NASA sends glimpses our way from time to time about dusty clouds, little ripples, and even massive dust storms, all thanks to Mars' turbulent surface and atmosphere.
NASA's Curiosity rover, which has recently started on a summer road trip on Mars, reportedly caught a dust devil on the Red Planet, in the Gale crater. Now that Mars is going through its "windy season", it is apparently time for some zippy dust devils.
How do they form?
As the already dry surface starts to heat up, producing stronger convection, the wind storms through it. As a result, the dust is pulled up into the air.
Obviously, this particular wind was strong enough to form a dust devil, and it was caught by the Navcam of the Curiosity rover. The rover had landed on the Red Planet back in 2012.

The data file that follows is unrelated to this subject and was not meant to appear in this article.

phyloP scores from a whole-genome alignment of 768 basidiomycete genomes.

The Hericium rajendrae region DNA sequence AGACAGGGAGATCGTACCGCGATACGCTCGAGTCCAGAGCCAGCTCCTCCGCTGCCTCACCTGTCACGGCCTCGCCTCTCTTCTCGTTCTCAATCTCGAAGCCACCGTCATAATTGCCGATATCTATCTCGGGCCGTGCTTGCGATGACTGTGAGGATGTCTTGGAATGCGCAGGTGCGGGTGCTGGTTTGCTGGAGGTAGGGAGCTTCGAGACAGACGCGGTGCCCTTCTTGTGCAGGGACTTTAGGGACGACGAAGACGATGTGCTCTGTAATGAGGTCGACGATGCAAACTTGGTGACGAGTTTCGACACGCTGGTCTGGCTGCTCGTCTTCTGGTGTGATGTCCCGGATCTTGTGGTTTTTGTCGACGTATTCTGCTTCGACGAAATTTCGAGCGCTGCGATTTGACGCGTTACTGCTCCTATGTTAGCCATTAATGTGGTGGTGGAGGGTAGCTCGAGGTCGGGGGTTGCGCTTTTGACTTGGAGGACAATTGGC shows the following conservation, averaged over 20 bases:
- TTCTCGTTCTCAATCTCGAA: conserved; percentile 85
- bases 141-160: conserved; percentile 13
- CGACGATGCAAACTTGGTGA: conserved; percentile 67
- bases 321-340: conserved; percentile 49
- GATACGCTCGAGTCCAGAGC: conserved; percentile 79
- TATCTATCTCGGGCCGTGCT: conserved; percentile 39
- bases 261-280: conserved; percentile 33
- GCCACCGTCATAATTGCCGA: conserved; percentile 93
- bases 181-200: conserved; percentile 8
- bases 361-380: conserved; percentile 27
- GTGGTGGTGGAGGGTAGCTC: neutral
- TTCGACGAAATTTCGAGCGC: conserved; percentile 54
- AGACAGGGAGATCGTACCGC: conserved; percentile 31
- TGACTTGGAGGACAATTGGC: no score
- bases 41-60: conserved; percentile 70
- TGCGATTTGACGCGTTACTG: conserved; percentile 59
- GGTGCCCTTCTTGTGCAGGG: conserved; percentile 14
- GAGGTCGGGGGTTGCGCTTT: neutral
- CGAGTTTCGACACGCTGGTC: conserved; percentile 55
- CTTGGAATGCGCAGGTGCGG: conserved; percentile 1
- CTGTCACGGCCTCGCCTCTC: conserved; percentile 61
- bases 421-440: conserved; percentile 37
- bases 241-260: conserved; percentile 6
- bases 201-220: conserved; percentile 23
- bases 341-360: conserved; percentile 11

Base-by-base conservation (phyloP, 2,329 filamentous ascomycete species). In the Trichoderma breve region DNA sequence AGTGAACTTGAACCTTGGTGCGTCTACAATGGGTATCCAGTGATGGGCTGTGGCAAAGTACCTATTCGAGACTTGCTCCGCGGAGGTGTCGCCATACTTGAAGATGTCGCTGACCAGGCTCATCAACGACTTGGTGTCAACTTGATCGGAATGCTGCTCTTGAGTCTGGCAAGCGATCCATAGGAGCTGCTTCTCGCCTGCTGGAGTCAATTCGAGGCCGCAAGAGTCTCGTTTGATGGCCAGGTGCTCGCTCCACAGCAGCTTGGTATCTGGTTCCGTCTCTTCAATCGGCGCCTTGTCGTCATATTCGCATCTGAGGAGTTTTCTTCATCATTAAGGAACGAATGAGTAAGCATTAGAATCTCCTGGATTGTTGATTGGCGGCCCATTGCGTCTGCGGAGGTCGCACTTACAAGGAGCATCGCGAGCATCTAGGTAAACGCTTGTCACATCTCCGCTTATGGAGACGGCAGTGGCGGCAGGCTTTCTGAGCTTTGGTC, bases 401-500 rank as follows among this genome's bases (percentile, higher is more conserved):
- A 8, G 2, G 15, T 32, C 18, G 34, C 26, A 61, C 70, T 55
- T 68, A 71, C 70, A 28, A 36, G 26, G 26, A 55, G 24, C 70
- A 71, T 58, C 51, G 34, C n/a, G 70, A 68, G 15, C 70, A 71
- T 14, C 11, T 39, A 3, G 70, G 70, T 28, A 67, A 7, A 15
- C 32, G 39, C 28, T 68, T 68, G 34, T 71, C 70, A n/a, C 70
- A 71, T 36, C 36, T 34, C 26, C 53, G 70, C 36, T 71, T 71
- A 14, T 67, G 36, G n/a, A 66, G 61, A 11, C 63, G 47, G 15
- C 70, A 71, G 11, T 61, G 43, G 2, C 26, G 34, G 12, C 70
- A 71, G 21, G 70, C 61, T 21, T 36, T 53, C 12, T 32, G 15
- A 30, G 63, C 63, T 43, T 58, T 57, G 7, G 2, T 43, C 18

The fairly short recording, which is about five minutes long, was taken on Sol 2847 of the rover's duty. Sols on Mars are what days on Earth are, but they're approximately 3% shorter than Earth's days.
More to search for
NASA reportedly processes raw recordings to make dust storms visible after shooting. This recording, even though it is not processed, is very clear. "But this dust devil was so impressive that - if you look closely! - you can just see it moving to the right, at the border between the darker and lighter slopes, even in the raw images," writes atmospheric scientist Claire Newman on the Mars Exploration blog.
As Newman indicates, dust devils are quite a subject to study. Thanks to the monitoring technologies of the Curiosity, they will be able to observe the very first places they start to form, whether they possess different sizes and their durations. As a plus, detecting how fast they whip around can also shed light on the background wind speed and direction.